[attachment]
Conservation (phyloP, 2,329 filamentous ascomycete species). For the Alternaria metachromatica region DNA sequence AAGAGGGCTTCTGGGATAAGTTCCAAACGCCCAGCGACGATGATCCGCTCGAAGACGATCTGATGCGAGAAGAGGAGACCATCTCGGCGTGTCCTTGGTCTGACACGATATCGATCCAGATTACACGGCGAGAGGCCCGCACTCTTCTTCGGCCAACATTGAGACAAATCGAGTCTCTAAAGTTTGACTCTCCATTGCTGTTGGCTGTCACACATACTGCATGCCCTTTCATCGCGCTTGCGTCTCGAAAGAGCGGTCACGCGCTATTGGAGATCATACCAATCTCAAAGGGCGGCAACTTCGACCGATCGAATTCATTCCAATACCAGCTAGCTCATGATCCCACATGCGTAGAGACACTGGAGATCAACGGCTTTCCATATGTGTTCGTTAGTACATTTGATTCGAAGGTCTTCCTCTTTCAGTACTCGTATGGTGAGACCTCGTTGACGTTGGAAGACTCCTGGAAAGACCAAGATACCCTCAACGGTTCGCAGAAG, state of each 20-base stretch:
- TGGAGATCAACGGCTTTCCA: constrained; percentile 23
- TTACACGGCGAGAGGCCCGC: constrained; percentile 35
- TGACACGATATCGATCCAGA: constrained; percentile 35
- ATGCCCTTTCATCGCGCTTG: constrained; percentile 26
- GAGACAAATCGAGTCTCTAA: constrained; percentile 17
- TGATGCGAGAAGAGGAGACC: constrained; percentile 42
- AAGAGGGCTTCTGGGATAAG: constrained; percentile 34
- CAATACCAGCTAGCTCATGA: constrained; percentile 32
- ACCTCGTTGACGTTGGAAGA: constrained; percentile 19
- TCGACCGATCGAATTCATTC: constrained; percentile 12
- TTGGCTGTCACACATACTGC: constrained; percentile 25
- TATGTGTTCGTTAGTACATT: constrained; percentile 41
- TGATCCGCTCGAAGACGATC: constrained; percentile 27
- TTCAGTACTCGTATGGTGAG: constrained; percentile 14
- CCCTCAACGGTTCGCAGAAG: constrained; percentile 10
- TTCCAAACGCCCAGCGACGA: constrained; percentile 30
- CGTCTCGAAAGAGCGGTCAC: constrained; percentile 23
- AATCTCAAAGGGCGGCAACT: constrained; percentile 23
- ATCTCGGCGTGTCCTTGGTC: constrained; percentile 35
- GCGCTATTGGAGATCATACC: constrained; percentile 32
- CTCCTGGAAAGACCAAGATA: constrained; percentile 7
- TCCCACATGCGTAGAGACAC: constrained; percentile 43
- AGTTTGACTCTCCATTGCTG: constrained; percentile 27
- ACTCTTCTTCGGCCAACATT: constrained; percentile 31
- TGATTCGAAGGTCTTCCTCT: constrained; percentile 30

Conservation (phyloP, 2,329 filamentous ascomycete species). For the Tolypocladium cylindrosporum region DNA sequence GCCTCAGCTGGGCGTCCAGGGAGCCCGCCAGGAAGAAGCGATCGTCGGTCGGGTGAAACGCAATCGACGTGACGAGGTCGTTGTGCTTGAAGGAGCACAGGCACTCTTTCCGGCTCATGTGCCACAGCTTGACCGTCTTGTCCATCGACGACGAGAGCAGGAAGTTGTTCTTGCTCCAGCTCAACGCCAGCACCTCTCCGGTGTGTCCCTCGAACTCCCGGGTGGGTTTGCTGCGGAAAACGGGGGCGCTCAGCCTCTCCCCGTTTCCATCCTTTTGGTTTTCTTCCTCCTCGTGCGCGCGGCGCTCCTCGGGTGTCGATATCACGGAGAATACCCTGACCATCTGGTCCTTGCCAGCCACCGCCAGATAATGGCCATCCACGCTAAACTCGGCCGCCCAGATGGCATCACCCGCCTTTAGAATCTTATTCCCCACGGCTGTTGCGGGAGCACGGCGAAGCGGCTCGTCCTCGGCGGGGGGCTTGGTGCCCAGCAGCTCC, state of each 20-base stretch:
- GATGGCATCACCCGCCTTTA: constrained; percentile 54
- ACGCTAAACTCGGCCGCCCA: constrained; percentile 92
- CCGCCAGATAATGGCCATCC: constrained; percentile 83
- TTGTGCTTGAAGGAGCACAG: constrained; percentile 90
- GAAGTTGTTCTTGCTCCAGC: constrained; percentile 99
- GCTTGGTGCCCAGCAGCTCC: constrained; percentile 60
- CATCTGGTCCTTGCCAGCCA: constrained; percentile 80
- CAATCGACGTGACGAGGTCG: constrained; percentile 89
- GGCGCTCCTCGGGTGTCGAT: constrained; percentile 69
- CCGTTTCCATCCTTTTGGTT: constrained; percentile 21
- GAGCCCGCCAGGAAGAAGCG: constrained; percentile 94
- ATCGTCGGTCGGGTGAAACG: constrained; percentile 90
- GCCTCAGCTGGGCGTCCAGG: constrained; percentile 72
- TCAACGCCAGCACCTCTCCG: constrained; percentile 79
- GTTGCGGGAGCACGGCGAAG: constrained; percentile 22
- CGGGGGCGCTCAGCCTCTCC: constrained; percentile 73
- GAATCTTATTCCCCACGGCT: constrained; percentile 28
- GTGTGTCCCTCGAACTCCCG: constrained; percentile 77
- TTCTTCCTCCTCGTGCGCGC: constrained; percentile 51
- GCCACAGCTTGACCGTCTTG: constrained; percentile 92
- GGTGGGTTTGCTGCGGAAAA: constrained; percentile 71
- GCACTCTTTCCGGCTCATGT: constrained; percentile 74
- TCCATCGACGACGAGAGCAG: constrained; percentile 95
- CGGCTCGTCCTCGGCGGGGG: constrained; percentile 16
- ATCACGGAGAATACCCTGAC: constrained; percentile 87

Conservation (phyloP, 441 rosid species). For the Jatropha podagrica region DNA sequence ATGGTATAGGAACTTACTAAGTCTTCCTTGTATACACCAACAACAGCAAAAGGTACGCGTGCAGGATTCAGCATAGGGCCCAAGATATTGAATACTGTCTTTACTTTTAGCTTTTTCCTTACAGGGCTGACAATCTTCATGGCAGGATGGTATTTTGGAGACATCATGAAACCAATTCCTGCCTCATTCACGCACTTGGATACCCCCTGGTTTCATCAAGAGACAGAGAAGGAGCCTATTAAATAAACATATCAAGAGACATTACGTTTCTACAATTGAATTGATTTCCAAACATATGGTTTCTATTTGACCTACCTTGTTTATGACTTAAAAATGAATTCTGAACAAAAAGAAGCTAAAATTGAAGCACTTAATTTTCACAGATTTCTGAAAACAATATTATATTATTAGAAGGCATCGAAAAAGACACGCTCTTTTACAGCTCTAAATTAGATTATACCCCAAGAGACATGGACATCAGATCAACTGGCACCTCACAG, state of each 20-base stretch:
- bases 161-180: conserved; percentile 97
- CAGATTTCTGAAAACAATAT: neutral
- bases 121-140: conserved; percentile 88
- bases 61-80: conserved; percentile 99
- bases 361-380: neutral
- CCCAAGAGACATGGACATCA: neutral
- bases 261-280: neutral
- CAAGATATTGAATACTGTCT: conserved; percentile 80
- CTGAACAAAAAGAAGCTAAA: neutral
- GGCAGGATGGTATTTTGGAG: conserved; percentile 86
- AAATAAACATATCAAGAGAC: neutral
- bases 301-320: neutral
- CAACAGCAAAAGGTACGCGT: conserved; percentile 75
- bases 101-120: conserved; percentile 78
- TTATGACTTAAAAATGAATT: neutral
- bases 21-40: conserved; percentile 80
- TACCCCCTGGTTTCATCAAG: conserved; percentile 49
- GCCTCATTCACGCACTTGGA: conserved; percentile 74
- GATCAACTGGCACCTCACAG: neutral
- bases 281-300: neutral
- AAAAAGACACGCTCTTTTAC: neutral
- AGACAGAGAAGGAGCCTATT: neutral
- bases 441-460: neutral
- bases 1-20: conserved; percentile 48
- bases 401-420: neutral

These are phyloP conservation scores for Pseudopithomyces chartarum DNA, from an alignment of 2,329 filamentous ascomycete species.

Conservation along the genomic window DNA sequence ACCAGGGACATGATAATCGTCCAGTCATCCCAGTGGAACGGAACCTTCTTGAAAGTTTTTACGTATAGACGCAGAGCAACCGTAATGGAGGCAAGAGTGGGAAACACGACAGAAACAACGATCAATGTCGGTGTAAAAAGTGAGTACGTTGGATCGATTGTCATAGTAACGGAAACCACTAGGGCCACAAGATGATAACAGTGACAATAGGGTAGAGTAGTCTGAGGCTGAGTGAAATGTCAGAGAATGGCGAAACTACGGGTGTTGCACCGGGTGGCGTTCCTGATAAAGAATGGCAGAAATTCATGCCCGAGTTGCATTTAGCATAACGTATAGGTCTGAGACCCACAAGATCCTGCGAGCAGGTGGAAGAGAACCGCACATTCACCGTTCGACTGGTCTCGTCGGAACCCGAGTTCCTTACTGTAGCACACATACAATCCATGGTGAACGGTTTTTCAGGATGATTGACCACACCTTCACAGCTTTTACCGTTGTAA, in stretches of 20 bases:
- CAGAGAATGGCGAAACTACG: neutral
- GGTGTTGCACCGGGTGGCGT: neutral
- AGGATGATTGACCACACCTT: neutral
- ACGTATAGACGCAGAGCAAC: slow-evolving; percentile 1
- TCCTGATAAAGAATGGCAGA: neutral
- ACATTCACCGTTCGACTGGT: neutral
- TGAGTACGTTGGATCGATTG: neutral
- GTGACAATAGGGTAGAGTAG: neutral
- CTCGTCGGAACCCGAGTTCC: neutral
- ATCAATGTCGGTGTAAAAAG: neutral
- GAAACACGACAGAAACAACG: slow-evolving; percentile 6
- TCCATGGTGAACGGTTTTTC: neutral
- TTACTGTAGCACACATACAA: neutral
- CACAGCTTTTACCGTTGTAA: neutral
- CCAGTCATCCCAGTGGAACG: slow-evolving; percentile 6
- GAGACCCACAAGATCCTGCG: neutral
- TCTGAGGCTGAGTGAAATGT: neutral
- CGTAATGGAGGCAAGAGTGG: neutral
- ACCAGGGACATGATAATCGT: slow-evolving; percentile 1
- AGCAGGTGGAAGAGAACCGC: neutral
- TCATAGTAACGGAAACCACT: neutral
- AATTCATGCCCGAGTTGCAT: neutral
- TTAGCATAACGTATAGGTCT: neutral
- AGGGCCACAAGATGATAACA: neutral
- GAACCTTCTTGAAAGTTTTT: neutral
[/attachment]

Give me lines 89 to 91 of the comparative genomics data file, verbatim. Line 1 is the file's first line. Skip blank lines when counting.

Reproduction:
- CTCGTCGGAACCCGAGTTCC: neutral
- ATCAATGTCGGTGTAAAAAG: neutral
- GAAACACGACAGAAACAACG: slow-evolving; percentile 6